by Maggie Molloy

The benefits of playing the piano are vast: increased literacy, intellectual and creative growth, improved social skills and confidence—the list goes on and on! Here are just a few of the top reasons to study piano:

  1. Piano-playing improves cognitive development.

Piano students learn to read two lines of music while also using both ears, arms, legs, feet, and all 10 fingers simultaneously. This promotes full use of both left and right sides of the brain, creating new neurological pathways which can be utilized in other disciplines such as mathematics, science, and engineering. These neural connections can also have a profound impact on speech, language, memory, attention, and more.

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  1. Playing music improves academic skills.

By understanding beat, rhythm, measures, scales, and other unique musical concepts, piano students learn to to count beats, add and subtract, divide and multiply, create fractions, and recognize repeating patterns both aurally and visually. Studying music also teaches students more abstract concepts such as phrasing, structure, form, and artistic analysis, making lessons a valuable supplement to traditional schooling. Developing these musical skills early on can help lead to higher academic achievement in math, science, and language arts, and can even help increase students’ test scores.

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  1. Playing piano heightens coordination and motor skills.

Consistent piano practice trains a student’s fingers to be quick, agile, and precise—plus piano-playing requires both hands to work independently of each other, helping to increase the student’s dexterity. Reading sheet music also improves hand-eye coordination and reaction-time.

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  1. Learning to play piano enhances language skills and literacy.

Playing an instrument engages students’ visual, tactile, and aural skills. This multi-sensory process of learning music enhances the same communication skills needed for speaking and reading, and can be especially valuable for students with developmental dyslexia or learning disabilities.

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  1. Playing an instrument can help breed future success.

Learning an instrument teaches students critical thinking skills, time-management, and attention to detail, plus it lends structure to their time spent outside of traditional schooling. Studying music also allows students to develop patience, discipline, diligence, and dedication—character traits which will serve them both within and beyond their musical studies, regardless of what career path they pursue.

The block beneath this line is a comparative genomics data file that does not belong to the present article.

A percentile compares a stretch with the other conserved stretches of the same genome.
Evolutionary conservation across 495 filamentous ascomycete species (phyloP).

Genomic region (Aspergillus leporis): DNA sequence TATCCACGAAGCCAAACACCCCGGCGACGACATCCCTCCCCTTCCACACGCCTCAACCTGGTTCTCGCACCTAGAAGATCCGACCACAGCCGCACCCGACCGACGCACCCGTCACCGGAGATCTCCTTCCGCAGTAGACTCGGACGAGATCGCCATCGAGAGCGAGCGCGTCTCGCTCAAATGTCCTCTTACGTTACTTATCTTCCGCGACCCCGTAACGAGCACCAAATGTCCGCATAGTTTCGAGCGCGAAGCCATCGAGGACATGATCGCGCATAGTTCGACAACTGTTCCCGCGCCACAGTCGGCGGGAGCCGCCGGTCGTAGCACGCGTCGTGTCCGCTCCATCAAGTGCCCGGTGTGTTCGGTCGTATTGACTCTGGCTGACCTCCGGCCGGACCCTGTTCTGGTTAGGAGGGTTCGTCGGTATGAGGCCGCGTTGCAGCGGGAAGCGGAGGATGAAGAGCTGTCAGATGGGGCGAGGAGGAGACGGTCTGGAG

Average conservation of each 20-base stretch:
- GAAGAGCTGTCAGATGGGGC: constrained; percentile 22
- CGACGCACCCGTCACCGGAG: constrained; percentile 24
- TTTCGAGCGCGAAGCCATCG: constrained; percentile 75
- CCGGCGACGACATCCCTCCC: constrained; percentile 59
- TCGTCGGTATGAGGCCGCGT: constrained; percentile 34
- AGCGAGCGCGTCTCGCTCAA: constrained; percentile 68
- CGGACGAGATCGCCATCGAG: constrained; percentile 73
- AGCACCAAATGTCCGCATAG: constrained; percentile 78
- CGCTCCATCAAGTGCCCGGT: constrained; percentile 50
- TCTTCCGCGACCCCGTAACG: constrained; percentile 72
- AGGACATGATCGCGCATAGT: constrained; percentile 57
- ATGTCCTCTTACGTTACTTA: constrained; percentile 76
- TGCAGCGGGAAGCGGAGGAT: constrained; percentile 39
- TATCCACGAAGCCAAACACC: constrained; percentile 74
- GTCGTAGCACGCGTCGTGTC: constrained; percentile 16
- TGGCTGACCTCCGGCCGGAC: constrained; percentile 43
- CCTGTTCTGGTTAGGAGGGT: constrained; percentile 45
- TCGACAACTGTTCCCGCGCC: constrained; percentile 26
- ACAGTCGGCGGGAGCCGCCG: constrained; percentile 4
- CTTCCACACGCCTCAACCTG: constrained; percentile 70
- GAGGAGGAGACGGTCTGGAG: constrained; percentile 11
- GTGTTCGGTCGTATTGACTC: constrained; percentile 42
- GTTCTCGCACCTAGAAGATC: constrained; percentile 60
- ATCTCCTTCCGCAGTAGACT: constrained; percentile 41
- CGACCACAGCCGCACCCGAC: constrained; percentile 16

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  1. Playing music builds self-esteem.

Music lessons encourage students to accept and learn from constructive criticism. Turning negative feedback into positive change helps build confidence and strong self-esteem. Furthermore, performing for family, friends, and peers at piano recitals can help them build grace and poise both onstage and off.

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  1. Piano-playing fosters creativity and an appreciation for art.

Playing an instrument gives students an emotional and creative outlet where they can express themselves freely. It also fosters an appreciation for other artistic media, forms, and styles by teaching students how to think both critically and creatively in their artistic analysis.

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  1. Playing the piano helps reduce stress.

Playing an instrument has been scientifically proven to help reduce stress levels and improve mood. Over time, consistent musical study can help reduce feelings of anxiety and depression.

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  1. Studying music helps introduce children to other cultures.

True, the piano is a Western instrument—however, learning to play piano can still help expose children to other cultures from an early age. A well-rounded piano education will expose students to unfamiliar scales, folk melodies, musical philosophies, religious customs, and unique harmonic languages from around the world. Learning and playing music from other countries gives students intimate insight into the traditions, customs, and creative spirits of other cultures.

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  1. Playing piano helps students engage with history.

Studying piano gives students a unique opportunity to physically engage with the ideas and emotions of composers, musicians, and artists from across history. It teaches them to recognize different movements in art and music and, by extension, allows them to better understand the depth, complexity, and lasting influence of historical events. And as a versatile keyboard instrument backed by over 300 years of history, the piano has a whole lot to teach us.

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